function refresh(category) {
      section = category;

    This function is called when any of the section buttons is clicked. The button events that call this function will be added later in this exercise.

    The purpose of this function (by the end of this exercise) is to refresh what is shown on the screen based on the current values of the day and section variables (which were initially set to "monday" and "entertainment", respectively, in Step 1 of this exercise).

    Currently there is only one line of ActionScript inside this function definition. It updates the value of the section variable to that of the parameter value passed to the function. If the Entertainment button is clicked, it will call this function and pass it a value of "entertainment". The function will then assign the section variable a value of "entertainment". We'll explain the purpose over the next several steps as we add more actions to this refresh() function.

  3. Add this script at the end of the refresh() function:

    date_txt.text = this[day].date;

    This script uses the syntax we introduced at the beginning of this exercise. The text displayed in the date_txt field is set by dynamically referencing another variable. Because day initially has a value of "monday" (as set in Step 1), ActionScript sees the code as this:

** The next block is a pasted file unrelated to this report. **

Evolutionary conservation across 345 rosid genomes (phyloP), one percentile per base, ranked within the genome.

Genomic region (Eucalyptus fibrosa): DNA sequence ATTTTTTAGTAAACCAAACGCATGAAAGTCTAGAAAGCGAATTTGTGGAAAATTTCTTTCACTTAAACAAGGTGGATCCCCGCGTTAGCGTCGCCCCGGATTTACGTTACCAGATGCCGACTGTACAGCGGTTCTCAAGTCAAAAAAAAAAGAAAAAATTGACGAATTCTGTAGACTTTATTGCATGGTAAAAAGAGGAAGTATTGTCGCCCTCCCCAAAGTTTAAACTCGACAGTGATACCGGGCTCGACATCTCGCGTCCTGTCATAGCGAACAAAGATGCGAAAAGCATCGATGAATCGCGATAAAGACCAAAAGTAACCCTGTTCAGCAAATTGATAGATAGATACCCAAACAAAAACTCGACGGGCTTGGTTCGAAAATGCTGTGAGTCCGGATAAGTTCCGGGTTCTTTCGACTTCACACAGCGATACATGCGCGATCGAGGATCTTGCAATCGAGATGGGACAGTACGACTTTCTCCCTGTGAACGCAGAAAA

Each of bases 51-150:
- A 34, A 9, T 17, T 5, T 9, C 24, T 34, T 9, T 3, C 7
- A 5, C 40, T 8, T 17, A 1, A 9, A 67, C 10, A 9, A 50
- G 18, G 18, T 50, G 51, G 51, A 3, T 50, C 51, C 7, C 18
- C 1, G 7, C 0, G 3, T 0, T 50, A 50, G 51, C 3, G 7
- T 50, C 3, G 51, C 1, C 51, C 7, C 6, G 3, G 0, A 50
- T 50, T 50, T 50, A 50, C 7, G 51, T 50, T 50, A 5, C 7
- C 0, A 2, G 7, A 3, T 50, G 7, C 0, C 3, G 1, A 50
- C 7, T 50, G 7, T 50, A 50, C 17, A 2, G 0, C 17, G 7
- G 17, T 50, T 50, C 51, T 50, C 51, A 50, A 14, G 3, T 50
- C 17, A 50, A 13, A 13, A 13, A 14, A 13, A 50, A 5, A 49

date_txt.text =;

    You'll remember that contains the text value of "Monday, August 25 2003" and date_txt is the name of the text field in the bottom-left portion of the screen. As a result of this action, "Monday, August 25 2003" will be displayed in the date_txt text field.

    You can begin to see how dynamically named variables can be useful. If the variable day had a value of "tuesday", this line of code would reference the date variable in the object called tuesday.

  4. With the current frame still selected, add this script to the end of the refresh() function:

    weatherBlurb_txt.text = this[day].weather[1];


    These three actions depend on the current value of day (which we set to an initial value of "monday" in Step 1) when they are executed. Here's how.

    The movie clip instance named days_mc in the bottom-right portion of the stage contains five buttons (M, T, W, T, and F, with instance names of monday_btn through friday_btn) that will enable the user to select the day's news that he or she wishes to see. This movie clip also contains five frame labels (Monday, Tuesday, and so on), one for each day of the business week. Each of the frame labels displays a different day in yellow. The first line of the script tells the days_mc movie clip instance to go to the appropriate frame, based on the current value of day. This cues the user to which day's news he or she is viewing. Because day has an initial value of "monday", that day will initially appear in yellow.

    The weather icon (instance name icon_mc) contains three frame labels, one for each weather type (Sunny, Stormy, and Rainy). Remember that the zero element of the weather array in the monday and tuesday objects contains one of these three values. The second line of the script dynamically pulls that value from the weather array using the correct object and sends the icon_mc movie clip instance to the correct frame. Flash sees :